• adrian.hill.750 - 2012-10-27 09:25

    The perfect CRAP computer: Ipad 7" running Windoze 8

      paul.bester1 - 2012-10-28 12:28

      @Doorboot Why does it have to be a playbook? I agree with him and I bought the Galaxy Tab. Let me guess: you bought an iPad? I still love my PC but there isn't a chance in hell that I'm upgrading (downgrading?) to Windows 8. I wouldn't even download a pirate version of that OS.

  • gerry.sandton - 2012-10-27 09:26

    Microsoft's "constraints" is the same reason why IBM is not a major force in non-mainframe software, viz. back-level compatibility issues

  • horace.spector - 2012-10-27 09:31

    Go Android!? MS have to cater for a host of devices - PC's, tablets, smartphones - all with variants of the same OS. I wouldn't bet on their long-term future

      lydonmcg - 2012-10-27 13:45

      Why is that a bad thing? Being able to use a variant of the same OS on your PC, tablet, phone and to an extent your gaming console (in terms of interface) is a major bonus and one of the reasons I would bet on Microsoft's future.

      horace.spector - 2012-10-27 13:56

      @lydonmcg.....comes down to basic cost/speed of development and subsequent maintenance of the current and future versions that all have to exploit their respective platforms. You don't have to be a rocket scientist to guess their long-term future!? Bottom line, they are on the defnesive and have to spend more (than their competitors) in order to comptete.

  • ForeverWP - 2012-10-27 09:48

    In time Apple will be just that, a piece of old fruit and something new will come from MS.....the leader always becomes complacent and so Apple will fail in time......its fate, nothing can be done about it not even the most ardent of Apple pie eaters!

  • robert.jodas - 2012-10-27 17:04

    Bottom line people are used to microsoft and dont want to change to , Mac, Linux and so on. it is the basic cusumer who whole control the market, I ove unix but majority rules, we can stop it

      raath - 2012-10-29 06:47

      Wait until you see the Windows 8 interface - we have users who don't even like the Windows 7 interface (compared to XP), let alone the new Win 8 interface.

  • indianajohn - 2012-10-27 18:04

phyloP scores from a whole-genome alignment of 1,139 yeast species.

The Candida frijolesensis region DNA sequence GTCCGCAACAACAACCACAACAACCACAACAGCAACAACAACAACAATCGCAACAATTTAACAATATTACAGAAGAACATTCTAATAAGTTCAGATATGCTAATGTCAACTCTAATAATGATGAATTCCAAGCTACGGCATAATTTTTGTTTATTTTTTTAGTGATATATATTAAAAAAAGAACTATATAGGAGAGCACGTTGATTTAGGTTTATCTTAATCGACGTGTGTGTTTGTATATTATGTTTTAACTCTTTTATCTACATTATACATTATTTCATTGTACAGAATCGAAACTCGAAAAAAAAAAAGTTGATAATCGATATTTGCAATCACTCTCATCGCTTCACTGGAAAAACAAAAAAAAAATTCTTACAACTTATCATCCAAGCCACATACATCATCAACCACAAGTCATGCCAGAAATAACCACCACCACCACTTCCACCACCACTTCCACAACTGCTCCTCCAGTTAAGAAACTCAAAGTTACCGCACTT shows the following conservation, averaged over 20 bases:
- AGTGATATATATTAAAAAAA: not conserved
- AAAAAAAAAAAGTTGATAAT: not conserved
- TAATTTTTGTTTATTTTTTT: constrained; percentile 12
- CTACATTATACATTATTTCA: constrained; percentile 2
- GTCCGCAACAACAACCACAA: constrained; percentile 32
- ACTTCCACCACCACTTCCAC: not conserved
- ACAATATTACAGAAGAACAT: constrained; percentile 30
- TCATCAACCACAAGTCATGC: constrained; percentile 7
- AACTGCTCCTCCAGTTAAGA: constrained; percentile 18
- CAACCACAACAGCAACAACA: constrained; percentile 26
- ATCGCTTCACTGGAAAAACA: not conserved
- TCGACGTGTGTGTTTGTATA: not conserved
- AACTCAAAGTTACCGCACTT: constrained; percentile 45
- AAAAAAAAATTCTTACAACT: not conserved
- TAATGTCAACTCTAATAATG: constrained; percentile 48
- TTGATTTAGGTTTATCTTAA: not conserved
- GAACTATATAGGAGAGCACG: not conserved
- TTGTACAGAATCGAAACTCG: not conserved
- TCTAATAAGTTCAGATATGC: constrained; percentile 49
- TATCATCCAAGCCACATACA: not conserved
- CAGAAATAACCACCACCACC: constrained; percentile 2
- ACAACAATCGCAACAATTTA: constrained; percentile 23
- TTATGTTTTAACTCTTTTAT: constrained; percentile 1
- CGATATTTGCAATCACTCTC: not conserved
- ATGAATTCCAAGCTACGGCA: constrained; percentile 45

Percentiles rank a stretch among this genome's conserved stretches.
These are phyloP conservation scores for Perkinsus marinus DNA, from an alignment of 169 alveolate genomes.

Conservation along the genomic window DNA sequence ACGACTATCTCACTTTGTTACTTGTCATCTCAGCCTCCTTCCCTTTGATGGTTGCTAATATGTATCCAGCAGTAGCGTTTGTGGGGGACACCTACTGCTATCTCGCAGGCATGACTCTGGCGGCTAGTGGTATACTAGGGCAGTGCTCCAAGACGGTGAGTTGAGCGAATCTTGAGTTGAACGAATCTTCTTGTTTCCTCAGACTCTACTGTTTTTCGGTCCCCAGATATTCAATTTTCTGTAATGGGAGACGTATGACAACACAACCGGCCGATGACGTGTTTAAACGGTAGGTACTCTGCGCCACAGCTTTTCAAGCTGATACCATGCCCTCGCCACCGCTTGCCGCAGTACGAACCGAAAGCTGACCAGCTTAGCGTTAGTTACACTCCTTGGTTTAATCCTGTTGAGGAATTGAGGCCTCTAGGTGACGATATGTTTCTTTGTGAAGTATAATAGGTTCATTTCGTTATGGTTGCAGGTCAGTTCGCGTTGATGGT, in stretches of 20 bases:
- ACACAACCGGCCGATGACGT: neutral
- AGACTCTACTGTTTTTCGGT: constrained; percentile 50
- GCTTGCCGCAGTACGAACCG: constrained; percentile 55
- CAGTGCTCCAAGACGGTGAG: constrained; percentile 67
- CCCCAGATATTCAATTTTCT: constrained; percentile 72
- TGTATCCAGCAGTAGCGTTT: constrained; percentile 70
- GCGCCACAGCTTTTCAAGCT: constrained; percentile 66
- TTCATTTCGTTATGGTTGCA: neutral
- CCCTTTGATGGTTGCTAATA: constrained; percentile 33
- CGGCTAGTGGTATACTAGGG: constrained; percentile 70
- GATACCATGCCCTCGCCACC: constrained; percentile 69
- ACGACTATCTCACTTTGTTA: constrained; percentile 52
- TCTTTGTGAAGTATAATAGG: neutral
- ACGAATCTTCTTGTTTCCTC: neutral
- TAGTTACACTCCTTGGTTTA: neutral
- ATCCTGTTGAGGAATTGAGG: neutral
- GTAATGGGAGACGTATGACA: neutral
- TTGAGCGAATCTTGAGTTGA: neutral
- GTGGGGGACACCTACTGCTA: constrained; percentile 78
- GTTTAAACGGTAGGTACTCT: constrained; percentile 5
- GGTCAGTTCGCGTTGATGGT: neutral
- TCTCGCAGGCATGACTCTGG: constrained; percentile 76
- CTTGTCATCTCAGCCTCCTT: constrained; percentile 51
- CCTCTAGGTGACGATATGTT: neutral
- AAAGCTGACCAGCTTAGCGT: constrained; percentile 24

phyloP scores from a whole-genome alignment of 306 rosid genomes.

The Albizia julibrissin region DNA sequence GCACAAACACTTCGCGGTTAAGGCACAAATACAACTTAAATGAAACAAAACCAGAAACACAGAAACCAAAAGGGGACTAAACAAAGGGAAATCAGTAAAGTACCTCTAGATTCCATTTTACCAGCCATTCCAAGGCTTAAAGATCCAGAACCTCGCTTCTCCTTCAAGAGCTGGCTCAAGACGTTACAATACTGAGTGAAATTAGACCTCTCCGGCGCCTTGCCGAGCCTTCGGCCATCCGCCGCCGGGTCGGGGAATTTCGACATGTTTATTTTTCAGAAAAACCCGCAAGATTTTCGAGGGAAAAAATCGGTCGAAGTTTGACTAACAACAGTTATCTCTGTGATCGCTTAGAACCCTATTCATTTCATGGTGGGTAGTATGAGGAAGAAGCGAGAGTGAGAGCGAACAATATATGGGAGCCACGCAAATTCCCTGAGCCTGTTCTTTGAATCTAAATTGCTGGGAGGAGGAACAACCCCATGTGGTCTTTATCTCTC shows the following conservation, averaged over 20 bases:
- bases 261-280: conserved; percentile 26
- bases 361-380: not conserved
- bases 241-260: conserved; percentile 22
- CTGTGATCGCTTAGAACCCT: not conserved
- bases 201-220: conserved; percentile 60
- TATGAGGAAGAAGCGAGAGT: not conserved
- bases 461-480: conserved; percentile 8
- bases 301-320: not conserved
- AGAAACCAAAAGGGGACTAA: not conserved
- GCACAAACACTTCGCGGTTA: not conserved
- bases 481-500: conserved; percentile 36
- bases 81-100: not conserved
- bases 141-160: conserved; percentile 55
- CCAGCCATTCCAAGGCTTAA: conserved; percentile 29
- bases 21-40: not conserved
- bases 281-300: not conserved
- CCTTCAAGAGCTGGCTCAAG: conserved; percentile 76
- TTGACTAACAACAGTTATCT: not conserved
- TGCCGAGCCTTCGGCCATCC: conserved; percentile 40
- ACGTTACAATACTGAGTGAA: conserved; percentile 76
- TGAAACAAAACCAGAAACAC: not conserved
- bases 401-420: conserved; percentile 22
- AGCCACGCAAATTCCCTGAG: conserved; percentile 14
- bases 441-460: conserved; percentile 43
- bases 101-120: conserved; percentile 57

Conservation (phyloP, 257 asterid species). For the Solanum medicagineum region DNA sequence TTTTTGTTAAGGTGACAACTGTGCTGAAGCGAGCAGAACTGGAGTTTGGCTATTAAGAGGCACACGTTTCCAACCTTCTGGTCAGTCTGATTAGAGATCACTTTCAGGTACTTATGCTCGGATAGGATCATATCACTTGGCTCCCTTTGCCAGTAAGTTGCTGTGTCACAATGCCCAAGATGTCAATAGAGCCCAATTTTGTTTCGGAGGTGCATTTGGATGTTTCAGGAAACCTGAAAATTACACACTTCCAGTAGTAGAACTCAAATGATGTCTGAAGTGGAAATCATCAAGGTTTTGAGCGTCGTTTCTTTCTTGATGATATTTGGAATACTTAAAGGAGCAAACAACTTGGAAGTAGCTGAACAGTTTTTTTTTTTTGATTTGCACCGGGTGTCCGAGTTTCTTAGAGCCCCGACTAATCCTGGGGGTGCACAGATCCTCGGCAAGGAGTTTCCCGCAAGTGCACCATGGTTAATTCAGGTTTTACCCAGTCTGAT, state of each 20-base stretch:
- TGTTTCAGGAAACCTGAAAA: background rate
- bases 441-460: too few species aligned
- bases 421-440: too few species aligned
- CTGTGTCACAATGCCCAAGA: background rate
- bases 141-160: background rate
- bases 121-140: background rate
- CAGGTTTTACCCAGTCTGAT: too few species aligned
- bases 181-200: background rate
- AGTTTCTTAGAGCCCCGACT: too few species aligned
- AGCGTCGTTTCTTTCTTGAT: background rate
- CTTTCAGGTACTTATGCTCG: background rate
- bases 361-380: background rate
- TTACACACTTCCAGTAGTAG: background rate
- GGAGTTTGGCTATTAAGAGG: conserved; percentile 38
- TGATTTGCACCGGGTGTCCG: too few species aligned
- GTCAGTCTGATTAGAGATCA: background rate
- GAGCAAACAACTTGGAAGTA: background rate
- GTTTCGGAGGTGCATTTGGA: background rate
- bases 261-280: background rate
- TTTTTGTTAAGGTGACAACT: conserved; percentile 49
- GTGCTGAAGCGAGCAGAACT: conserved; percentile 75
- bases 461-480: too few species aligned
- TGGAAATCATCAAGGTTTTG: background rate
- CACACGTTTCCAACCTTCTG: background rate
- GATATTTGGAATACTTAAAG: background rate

"Now the roles are reversed, and Microsoft is challenging a dominant Apple" Excuse me? Where? Apple has grown tremendously in the last decade and as far as DEVICES go, they are in the lead, but since when is Microsoft a hardware company anyway? Everyone you look there are Windows machines, with the odd lonely Mac here and there. What a weird statement to make.

      raath - 2012-10-29 06:49

      Did you know that the revenue Apple gets from the iPhone ALONE is more than that of the ENTIRE Microsoft? Yes, Apple isn't dominant in the PC market (heck, an iMac isn't a PC, it's a MAC), but on other platforms they are certainly much more dominant than Microsoft)

  • rurapenthe - 2012-10-27 19:03

    They will try, but Apple will win :-)

  • Paul Christian Gibbon - 2012-10-28 08:15

    We love apple cos of the quality. Since my first apple I've changed everything to apple. No more Microsoft computer crashes. Nice one apple Is windows RT short for Microsoft ReTarded Loving the stability and quality

      indianajohn - 2012-10-28 13:30

      Apples are for people who don't like computers :) I couldn't stand them. I don't really get this stability thing either, my Windows machine hasn't crashed in years, and for someone who loves computers there's only one choice. You just can't get your hands dirty with a Mac. Which is great, if you're not into that kind of thing and just want pretty pictures and a "safe" user experience. I think of Macs as Porsches with their enclosed engines that you can't get to. Some don't care, for me it takes away a major part of car ownership. Only difference is that Porsches are probably worth the money. No Mac I've ever seen can be called value for money.

      Paul Christian Gibbon - 2012-10-28 20:16

      Don't want to open a computer. Want it to work for me.

      raath - 2012-10-29 06:53

      I replaced my Windblows PC with an iMac, and I love the stability and speed - the OS is made for the hardware - not like with Windows where they have to cater for every possible hardware iteration out there - it convolutes the driver stack - Apple can keep it simple and clean, and therefore fast and stable.

  • erena.slabbert - 2012-10-28 13:39

    Oh Microsoft the train left the station a long time ago....... youre late

      deon.meiring - 2012-10-28 16:23

      Erna...very true!

  • Prayer Phokompe - 2012-10-28 23:47

    I want to get a Macbook but don't know what to expect and from the article, i think i'm in for a great journey...